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Spanning the Hudson

We’ve got a message for anyone sitting in traffic trying to cross the Hudson River: help is on the way.

It’s coming in the form of a monster crane known as the Left Coast Lifter, which is floating through the Panama Canal on a barge this month. When this behemoth–as long as a 30-story building is tall–reaches the Hudson in New York, it will get to work on the construction of a replacement for the aging Tappan Zee Bridge.

The Tappan Zee Bridge was considered an engineering marvel when it opened 58 years ago on Dec. 15, 1955. The cantilever span, which looks like a gigantic replica of something a kid in the 1950s would build with an Erector Set, is more than 16,000 feet long and has a maximum clearance of 138 feet over the river.

The Tappan Zee is the longest bridge in New York State because the state decided to build it on the widest point on the Hudson. Don’t ask us to explain why they did this, or why, a few years ago, they decided to rename it the Governor Malcolm Wilson Tappan Zee Bridge to honor an Empire State chief executive who accidentally became governor for one year when Nelson Rockefeller became Vice President of the U.S. It’s a Noo Yawk thang.

Back in the ’50s, a new bridge was needed 25 miles north of New York City to service the suburban sprawl that eventually turned the counties (in NY and NJ) surrounding the nation’s largest city into a megalopolis of nearly 20 million people.

Urban planners in those days assumed that the best way to alleviate exponentially growing traffic congestion was to widen highways and build more bridges. In recent years, this conventional wisdom has been challenged: some experts have opined that we actually make traffic worse by continuously expanding our roads and bridges. In other words, if you build it, they will come–and sit, bumper-to-bumper.

A few of these eggheads bravely suggested that instead of replacing the Tappan Zee, NY should drastically reconfigure its traffic patterns and lighten the load by expanding mass transit into its nether regions. A reasonable idea if you can start from scratch, but since the interstate highway system already exists there wasn’t any support for an undertaking that would rival the construction of the Egyptian pyramids.

So the New York State Thruway Authority gave the green light to a $3.9-billion replacement for the Tappan Zee, to be built next to the original. The project, consisting of twin roadbeds on pilings supported by elegant European-style cables, was made a top priority by Gov. Andrew Cuomo. Cuomo has mandated that the first half of the span be ready to receive traffic two years from now, with the entire project completed by 2018.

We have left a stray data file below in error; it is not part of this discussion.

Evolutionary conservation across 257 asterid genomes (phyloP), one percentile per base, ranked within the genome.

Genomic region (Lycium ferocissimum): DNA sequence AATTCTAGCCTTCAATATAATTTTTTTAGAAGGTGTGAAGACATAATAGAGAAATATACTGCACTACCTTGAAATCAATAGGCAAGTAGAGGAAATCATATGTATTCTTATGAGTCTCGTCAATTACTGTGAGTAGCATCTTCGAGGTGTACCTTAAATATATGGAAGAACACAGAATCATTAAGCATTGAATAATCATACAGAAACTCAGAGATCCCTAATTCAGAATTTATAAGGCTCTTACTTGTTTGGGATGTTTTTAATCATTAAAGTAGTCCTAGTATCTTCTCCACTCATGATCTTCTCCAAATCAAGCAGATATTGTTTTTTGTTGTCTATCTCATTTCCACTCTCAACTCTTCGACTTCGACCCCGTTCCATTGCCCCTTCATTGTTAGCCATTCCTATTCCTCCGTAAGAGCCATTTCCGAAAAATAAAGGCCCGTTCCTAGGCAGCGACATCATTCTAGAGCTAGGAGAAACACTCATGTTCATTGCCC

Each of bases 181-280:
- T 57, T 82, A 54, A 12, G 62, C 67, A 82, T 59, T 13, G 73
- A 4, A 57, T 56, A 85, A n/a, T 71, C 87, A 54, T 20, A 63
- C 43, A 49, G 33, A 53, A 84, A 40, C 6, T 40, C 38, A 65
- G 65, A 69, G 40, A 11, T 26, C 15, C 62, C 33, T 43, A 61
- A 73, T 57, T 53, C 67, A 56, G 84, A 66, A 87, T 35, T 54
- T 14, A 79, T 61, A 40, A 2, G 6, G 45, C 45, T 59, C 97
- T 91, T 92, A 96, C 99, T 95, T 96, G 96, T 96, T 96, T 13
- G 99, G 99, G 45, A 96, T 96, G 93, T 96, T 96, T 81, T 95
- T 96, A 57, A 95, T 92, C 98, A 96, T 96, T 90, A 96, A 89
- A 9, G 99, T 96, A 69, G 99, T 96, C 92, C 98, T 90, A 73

Enter the Left Coast Lifter, which is able to hoist 1,900 tons in a single heave. Tappan Zee Constructors, a consortium of four engineering and construction firms that is building the new bridge, says the plan to use the mega-crane enabled them to bid $800 million less than competitors for the project, according to a report in The New York Times.

Large steel girders for the new bridge deck and its supports will be linked together on land; these spliced modules (each weighing up to 1,100 tons) will be ferried out into the river on barges and raised into place by the Lifter, which is powered by three 806-horsepower engines. Tappan Zee Constructors says the land-based prep work is safer and more efficient than piece-by-piece construction on the water. Once the first of the new twin spans is open for business, the Lifter also will be used to dismantle the original Tappan Zee.

Gov. Cuomo apparently has developed a crush on the 6,750-ton Left Coast Lifter and wants to rename it the “I Lift New York,” the Times reports. We hate to spoil the party, but before NY and California start wrestling over bragging rights for the Lifter, it might be useful to remember the humongous crane actually was put together in Shanghai in 2009.

Regardless of who gets the credit, if everything goes according to plan in 2016 it’ll be time for some traffic on the new yet-to-be-named bridge over the Hudson.

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